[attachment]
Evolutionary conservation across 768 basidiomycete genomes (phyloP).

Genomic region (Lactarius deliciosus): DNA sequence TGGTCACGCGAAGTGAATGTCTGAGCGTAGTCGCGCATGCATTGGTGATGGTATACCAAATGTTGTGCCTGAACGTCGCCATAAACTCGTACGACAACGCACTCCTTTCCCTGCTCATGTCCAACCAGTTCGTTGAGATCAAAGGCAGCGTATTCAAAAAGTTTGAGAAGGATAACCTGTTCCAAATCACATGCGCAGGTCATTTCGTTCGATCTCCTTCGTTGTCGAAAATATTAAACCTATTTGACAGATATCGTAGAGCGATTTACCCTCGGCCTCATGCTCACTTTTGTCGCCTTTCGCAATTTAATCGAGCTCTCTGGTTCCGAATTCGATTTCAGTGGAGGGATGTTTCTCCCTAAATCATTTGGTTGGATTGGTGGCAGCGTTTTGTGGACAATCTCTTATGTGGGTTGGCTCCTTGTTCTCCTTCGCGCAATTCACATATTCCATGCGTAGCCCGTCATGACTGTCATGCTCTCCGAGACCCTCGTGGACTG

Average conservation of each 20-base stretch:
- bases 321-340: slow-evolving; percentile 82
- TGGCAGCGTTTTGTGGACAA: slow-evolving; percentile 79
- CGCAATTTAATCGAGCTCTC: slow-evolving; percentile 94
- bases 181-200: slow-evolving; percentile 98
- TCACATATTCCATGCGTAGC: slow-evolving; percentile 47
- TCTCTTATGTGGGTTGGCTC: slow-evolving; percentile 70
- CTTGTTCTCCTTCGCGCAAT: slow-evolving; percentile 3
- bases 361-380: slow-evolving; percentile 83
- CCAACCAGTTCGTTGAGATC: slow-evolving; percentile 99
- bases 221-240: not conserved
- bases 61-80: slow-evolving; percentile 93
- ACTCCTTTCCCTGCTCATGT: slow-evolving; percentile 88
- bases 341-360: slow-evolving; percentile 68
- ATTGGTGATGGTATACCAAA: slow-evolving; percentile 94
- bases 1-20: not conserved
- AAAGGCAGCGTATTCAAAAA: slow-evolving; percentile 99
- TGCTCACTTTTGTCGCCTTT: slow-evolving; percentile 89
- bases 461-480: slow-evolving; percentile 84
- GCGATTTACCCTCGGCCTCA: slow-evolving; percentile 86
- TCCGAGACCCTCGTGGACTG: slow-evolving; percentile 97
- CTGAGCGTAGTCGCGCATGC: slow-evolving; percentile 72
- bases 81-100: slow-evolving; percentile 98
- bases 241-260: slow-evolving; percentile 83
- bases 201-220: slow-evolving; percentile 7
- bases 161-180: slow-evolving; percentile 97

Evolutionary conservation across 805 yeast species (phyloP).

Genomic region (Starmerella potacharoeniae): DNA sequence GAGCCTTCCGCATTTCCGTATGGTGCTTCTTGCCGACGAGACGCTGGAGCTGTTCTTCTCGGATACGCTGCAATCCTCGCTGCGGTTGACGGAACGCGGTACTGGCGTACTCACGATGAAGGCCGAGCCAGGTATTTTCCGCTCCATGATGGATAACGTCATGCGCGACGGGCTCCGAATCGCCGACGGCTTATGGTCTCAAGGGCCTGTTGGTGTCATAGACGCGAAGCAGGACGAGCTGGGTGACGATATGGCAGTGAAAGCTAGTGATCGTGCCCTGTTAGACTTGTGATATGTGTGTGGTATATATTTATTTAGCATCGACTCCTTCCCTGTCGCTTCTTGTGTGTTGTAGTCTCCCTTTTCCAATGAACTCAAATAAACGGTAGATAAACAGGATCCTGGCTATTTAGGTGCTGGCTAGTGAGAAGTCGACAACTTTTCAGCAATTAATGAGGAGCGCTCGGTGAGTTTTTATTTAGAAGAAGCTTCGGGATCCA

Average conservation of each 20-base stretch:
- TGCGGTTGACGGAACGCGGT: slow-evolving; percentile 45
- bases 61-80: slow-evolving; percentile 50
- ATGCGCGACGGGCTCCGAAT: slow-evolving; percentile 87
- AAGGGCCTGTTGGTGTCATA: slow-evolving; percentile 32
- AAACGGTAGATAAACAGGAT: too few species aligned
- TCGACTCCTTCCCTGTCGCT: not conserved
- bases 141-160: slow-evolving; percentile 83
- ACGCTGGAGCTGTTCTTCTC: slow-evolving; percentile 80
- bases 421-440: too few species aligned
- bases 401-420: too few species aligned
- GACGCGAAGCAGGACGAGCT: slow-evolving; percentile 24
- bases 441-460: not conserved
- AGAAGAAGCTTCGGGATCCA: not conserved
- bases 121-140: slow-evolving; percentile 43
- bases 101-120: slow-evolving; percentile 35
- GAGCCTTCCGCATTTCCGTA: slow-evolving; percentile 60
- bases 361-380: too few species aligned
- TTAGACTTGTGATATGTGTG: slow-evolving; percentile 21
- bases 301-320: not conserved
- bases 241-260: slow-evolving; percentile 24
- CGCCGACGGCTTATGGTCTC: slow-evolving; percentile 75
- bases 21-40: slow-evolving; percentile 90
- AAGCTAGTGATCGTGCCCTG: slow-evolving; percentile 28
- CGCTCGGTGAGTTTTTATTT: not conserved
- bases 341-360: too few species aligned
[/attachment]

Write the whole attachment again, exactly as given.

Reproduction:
Evolutionary conservation across 768 basidiomycete genomes (phyloP).

Genomic region (Lactarius deliciosus): DNA sequence TGGTCACGCGAAGTGAATGTCTGAGCGTAGTCGCGCATGCATTGGTGATGGTATACCAAATGTTGTGCCTGAACGTCGCCATAAACTCGTACGACAACGCACTCCTTTCCCTGCTCATGTCCAACCAGTTCGTTGAGATCAAAGGCAGCGTATTCAAAAAGTTTGAGAAGGATAACCTGTTCCAAATCACATGCGCAGGTCATTTCGTTCGATCTCCTTCGTTGTCGAAAATATTAAACCTATTTGACAGATATCGTAGAGCGATTTACCCTCGGCCTCATGCTCACTTTTGTCGCCTTTCGCAATTTAATCGAGCTCTCTGGTTCCGAATTCGATTTCAGTGGAGGGATGTTTCTCCCTAAATCATTTGGTTGGATTGGTGGCAGCGTTTTGTGGACAATCTCTTATGTGGGTTGGCTCCTTGTTCTCCTTCGCGCAATTCACATATTCCATGCGTAGCCCGTCATGACTGTCATGCTCTCCGAGACCCTCGTGGACTG

Average conservation of each 20-base stretch:
- bases 321-340: slow-evolving; percentile 82
- TGGCAGCGTTTTGTGGACAA: slow-evolving; percentile 79
- CGCAATTTAATCGAGCTCTC: slow-evolving; percentile 94
- bases 181-200: slow-evolving; percentile 98
- TCACATATTCCATGCGTAGC: slow-evolving; percentile 47
- TCTCTTATGTGGGTTGGCTC: slow-evolving; percentile 70
- CTTGTTCTCCTTCGCGCAAT: slow-evolving; percentile 3
- bases 361-380: slow-evolving; percentile 83
- CCAACCAGTTCGTTGAGATC: slow-evolving; percentile 99
- bases 221-240: not conserved
- bases 61-80: slow-evolving; percentile 93
- ACTCCTTTCCCTGCTCATGT: slow-evolving; percentile 88
- bases 341-360: slow-evolving; percentile 68
- ATTGGTGATGGTATACCAAA: slow-evolving; percentile 94
- bases 1-20: not conserved
- AAAGGCAGCGTATTCAAAAA: slow-evolving; percentile 99
- TGCTCACTTTTGTCGCCTTT: slow-evolving; percentile 89
- bases 461-480: slow-evolving; percentile 84
- GCGATTTACCCTCGGCCTCA: slow-evolving; percentile 86
- TCCGAGACCCTCGTGGACTG: slow-evolving; percentile 97
- CTGAGCGTAGTCGCGCATGC: slow-evolving; percentile 72
- bases 81-100: slow-evolving; percentile 98
- bases 241-260: slow-evolving; percentile 83
- bases 201-220: slow-evolving; percentile 7
- bases 161-180: slow-evolving; percentile 97

Evolutionary conservation across 805 yeast species (phyloP).

Genomic region (Starmerella potacharoeniae): DNA sequence GAGCCTTCCGCATTTCCGTATGGTGCTTCTTGCCGACGAGACGCTGGAGCTGTTCTTCTCGGATACGCTGCAATCCTCGCTGCGGTTGACGGAACGCGGTACTGGCGTACTCACGATGAAGGCCGAGCCAGGTATTTTCCGCTCCATGATGGATAACGTCATGCGCGACGGGCTCCGAATCGCCGACGGCTTATGGTCTCAAGGGCCTGTTGGTGTCATAGACGCGAAGCAGGACGAGCTGGGTGACGATATGGCAGTGAAAGCTAGTGATCGTGCCCTGTTAGACTTGTGATATGTGTGTGGTATATATTTATTTAGCATCGACTCCTTCCCTGTCGCTTCTTGTGTGTTGTAGTCTCCCTTTTCCAATGAACTCAAATAAACGGTAGATAAACAGGATCCTGGCTATTTAGGTGCTGGCTAGTGAGAAGTCGACAACTTTTCAGCAATTAATGAGGAGCGCTCGGTGAGTTTTTATTTAGAAGAAGCTTCGGGATCCA

Average conservation of each 20-base stretch:
- TGCGGTTGACGGAACGCGGT: slow-evolving; percentile 45
- bases 61-80: slow-evolving; percentile 50
- ATGCGCGACGGGCTCCGAAT: slow-evolving; percentile 87
- AAGGGCCTGTTGGTGTCATA: slow-evolving; percentile 32
- AAACGGTAGATAAACAGGAT: too few species aligned
- TCGACTCCTTCCCTGTCGCT: not conserved
- bases 141-160: slow-evolving; percentile 83
- ACGCTGGAGCTGTTCTTCTC: slow-evolving; percentile 80
- bases 421-440: too few species aligned
- bases 401-420: too few species aligned
- GACGCGAAGCAGGACGAGCT: slow-evolving; percentile 24
- bases 441-460: not conserved
- AGAAGAAGCTTCGGGATCCA: not conserved
- bases 121-140: slow-evolving; percentile 43
- bases 101-120: slow-evolving; percentile 35
- GAGCCTTCCGCATTTCCGTA: slow-evolving; percentile 60
- bases 361-380: too few species aligned
- TTAGACTTGTGATATGTGTG: slow-evolving; percentile 21
- bases 301-320: not conserved
- bases 241-260: slow-evolving; percentile 24
- CGCCGACGGCTTATGGTCTC: slow-evolving; percentile 75
- bases 21-40: slow-evolving; percentile 90
- AAGCTAGTGATCGTGCCCTG: slow-evolving; percentile 28
- CGCTCGGTGAGTTTTTATTT: not conserved
- bases 341-360: too few species aligned